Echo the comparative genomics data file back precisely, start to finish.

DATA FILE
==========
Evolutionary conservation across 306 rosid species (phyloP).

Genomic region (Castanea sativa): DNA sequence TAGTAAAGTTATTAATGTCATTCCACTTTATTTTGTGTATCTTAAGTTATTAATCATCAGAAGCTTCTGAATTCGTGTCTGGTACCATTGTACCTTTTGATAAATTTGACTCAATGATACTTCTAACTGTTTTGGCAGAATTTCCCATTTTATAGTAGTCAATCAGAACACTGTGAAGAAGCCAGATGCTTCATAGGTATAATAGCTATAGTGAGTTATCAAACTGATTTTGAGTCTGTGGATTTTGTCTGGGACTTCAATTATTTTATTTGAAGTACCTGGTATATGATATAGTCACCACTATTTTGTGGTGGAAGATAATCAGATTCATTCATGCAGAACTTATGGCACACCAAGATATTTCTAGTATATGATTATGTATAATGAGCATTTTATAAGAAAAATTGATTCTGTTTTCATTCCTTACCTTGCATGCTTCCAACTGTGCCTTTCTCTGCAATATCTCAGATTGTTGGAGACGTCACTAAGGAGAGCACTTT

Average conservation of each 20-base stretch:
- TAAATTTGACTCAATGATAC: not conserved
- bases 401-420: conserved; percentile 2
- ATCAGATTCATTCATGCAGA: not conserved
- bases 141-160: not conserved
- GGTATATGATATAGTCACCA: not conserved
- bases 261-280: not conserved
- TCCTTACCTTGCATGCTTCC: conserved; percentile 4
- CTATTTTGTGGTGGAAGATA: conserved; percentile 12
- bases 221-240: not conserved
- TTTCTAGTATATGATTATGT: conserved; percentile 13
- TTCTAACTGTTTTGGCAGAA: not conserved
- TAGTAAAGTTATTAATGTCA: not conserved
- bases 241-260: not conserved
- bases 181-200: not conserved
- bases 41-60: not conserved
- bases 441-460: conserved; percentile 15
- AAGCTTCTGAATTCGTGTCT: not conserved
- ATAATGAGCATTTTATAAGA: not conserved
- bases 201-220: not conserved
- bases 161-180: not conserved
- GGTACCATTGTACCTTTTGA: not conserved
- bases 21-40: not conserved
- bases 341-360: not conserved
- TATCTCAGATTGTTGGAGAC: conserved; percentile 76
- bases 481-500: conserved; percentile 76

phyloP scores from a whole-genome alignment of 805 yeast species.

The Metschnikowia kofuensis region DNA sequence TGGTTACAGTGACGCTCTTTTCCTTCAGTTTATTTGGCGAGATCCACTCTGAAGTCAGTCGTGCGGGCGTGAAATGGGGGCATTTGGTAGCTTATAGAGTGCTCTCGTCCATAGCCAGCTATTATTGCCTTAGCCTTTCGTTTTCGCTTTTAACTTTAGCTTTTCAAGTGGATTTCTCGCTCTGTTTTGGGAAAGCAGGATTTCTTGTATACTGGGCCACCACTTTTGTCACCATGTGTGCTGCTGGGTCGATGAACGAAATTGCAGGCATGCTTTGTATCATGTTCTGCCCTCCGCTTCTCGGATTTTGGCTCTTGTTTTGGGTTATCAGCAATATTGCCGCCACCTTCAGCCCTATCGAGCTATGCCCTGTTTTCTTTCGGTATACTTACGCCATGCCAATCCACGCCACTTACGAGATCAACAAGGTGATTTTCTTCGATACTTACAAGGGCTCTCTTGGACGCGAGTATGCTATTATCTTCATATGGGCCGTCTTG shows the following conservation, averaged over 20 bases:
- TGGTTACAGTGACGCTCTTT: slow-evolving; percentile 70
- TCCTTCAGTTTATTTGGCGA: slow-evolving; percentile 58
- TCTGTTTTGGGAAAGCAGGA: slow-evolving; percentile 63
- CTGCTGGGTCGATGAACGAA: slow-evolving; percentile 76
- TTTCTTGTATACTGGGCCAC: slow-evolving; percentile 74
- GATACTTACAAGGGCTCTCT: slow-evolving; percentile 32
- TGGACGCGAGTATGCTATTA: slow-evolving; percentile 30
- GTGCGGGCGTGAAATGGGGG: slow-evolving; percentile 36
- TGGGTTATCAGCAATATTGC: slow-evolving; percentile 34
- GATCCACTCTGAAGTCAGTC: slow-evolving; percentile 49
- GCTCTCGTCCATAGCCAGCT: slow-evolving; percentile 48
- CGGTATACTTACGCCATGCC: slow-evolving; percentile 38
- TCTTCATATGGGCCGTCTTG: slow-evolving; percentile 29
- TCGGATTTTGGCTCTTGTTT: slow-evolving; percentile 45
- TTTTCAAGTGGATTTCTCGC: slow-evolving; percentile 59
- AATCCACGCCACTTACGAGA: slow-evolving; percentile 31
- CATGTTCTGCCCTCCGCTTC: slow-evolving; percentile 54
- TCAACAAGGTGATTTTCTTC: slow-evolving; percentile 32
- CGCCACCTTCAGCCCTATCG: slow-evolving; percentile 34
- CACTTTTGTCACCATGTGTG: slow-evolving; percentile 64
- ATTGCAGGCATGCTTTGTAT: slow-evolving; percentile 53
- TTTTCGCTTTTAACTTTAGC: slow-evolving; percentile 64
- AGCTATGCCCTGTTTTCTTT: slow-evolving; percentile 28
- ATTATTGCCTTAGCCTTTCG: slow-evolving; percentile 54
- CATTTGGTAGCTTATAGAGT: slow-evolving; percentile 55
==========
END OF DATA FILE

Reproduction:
Evolutionary conservation across 306 rosid species (phyloP).

Genomic region (Castanea sativa): DNA sequence TAGTAAAGTTATTAATGTCATTCCACTTTATTTTGTGTATCTTAAGTTATTAATCATCAGAAGCTTCTGAATTCGTGTCTGGTACCATTGTACCTTTTGATAAATTTGACTCAATGATACTTCTAACTGTTTTGGCAGAATTTCCCATTTTATAGTAGTCAATCAGAACACTGTGAAGAAGCCAGATGCTTCATAGGTATAATAGCTATAGTGAGTTATCAAACTGATTTTGAGTCTGTGGATTTTGTCTGGGACTTCAATTATTTTATTTGAAGTACCTGGTATATGATATAGTCACCACTATTTTGTGGTGGAAGATAATCAGATTCATTCATGCAGAACTTATGGCACACCAAGATATTTCTAGTATATGATTATGTATAATGAGCATTTTATAAGAAAAATTGATTCTGTTTTCATTCCTTACCTTGCATGCTTCCAACTGTGCCTTTCTCTGCAATATCTCAGATTGTTGGAGACGTCACTAAGGAGAGCACTTT

Average conservation of each 20-base stretch:
- TAAATTTGACTCAATGATAC: not conserved
- bases 401-420: conserved; percentile 2
- ATCAGATTCATTCATGCAGA: not conserved
- bases 141-160: not conserved
- GGTATATGATATAGTCACCA: not conserved
- bases 261-280: not conserved
- TCCTTACCTTGCATGCTTCC: conserved; percentile 4
- CTATTTTGTGGTGGAAGATA: conserved; percentile 12
- bases 221-240: not conserved
- TTTCTAGTATATGATTATGT: conserved; percentile 13
- TTCTAACTGTTTTGGCAGAA: not conserved
- TAGTAAAGTTATTAATGTCA: not conserved
- bases 241-260: not conserved
- bases 181-200: not conserved
- bases 41-60: not conserved
- bases 441-460: conserved; percentile 15
- AAGCTTCTGAATTCGTGTCT: not conserved
- ATAATGAGCATTTTATAAGA: not conserved
- bases 201-220: not conserved
- bases 161-180: not conserved
- GGTACCATTGTACCTTTTGA: not conserved
- bases 21-40: not conserved
- bases 341-360: not conserved
- TATCTCAGATTGTTGGAGAC: conserved; percentile 76
- bases 481-500: conserved; percentile 76

phyloP scores from a whole-genome alignment of 805 yeast species.

The Metschnikowia kofuensis region DNA sequence TGGTTACAGTGACGCTCTTTTCCTTCAGTTTATTTGGCGAGATCCACTCTGAAGTCAGTCGTGCGGGCGTGAAATGGGGGCATTTGGTAGCTTATAGAGTGCTCTCGTCCATAGCCAGCTATTATTGCCTTAGCCTTTCGTTTTCGCTTTTAACTTTAGCTTTTCAAGTGGATTTCTCGCTCTGTTTTGGGAAAGCAGGATTTCTTGTATACTGGGCCACCACTTTTGTCACCATGTGTGCTGCTGGGTCGATGAACGAAATTGCAGGCATGCTTTGTATCATGTTCTGCCCTCCGCTTCTCGGATTTTGGCTCTTGTTTTGGGTTATCAGCAATATTGCCGCCACCTTCAGCCCTATCGAGCTATGCCCTGTTTTCTTTCGGTATACTTACGCCATGCCAATCCACGCCACTTACGAGATCAACAAGGTGATTTTCTTCGATACTTACAAGGGCTCTCTTGGACGCGAGTATGCTATTATCTTCATATGGGCCGTCTTG shows the following conservation, averaged over 20 bases:
- TGGTTACAGTGACGCTCTTT: slow-evolving; percentile 70
- TCCTTCAGTTTATTTGGCGA: slow-evolving; percentile 58
- TCTGTTTTGGGAAAGCAGGA: slow-evolving; percentile 63
- CTGCTGGGTCGATGAACGAA: slow-evolving; percentile 76
- TTTCTTGTATACTGGGCCAC: slow-evolving; percentile 74
- GATACTTACAAGGGCTCTCT: slow-evolving; percentile 32
- TGGACGCGAGTATGCTATTA: slow-evolving; percentile 30
- GTGCGGGCGTGAAATGGGGG: slow-evolving; percentile 36
- TGGGTTATCAGCAATATTGC: slow-evolving; percentile 34
- GATCCACTCTGAAGTCAGTC: slow-evolving; percentile 49
- GCTCTCGTCCATAGCCAGCT: slow-evolving; percentile 48
- CGGTATACTTACGCCATGCC: slow-evolving; percentile 38
- TCTTCATATGGGCCGTCTTG: slow-evolving; percentile 29
- TCGGATTTTGGCTCTTGTTT: slow-evolving; percentile 45
- TTTTCAAGTGGATTTCTCGC: slow-evolving; percentile 59
- AATCCACGCCACTTACGAGA: slow-evolving; percentile 31
- CATGTTCTGCCCTCCGCTTC: slow-evolving; percentile 54
- TCAACAAGGTGATTTTCTTC: slow-evolving; percentile 32
- CGCCACCTTCAGCCCTATCG: slow-evolving; percentile 34
- CACTTTTGTCACCATGTGTG: slow-evolving; percentile 64
- ATTGCAGGCATGCTTTGTAT: slow-evolving; percentile 53
- TTTTCGCTTTTAACTTTAGC: slow-evolving; percentile 64
- AGCTATGCCCTGTTTTCTTT: slow-evolving; percentile 28
- ATTATTGCCTTAGCCTTTCG: slow-evolving; percentile 54
- CATTTGGTAGCTTATAGAGT: slow-evolving; percentile 55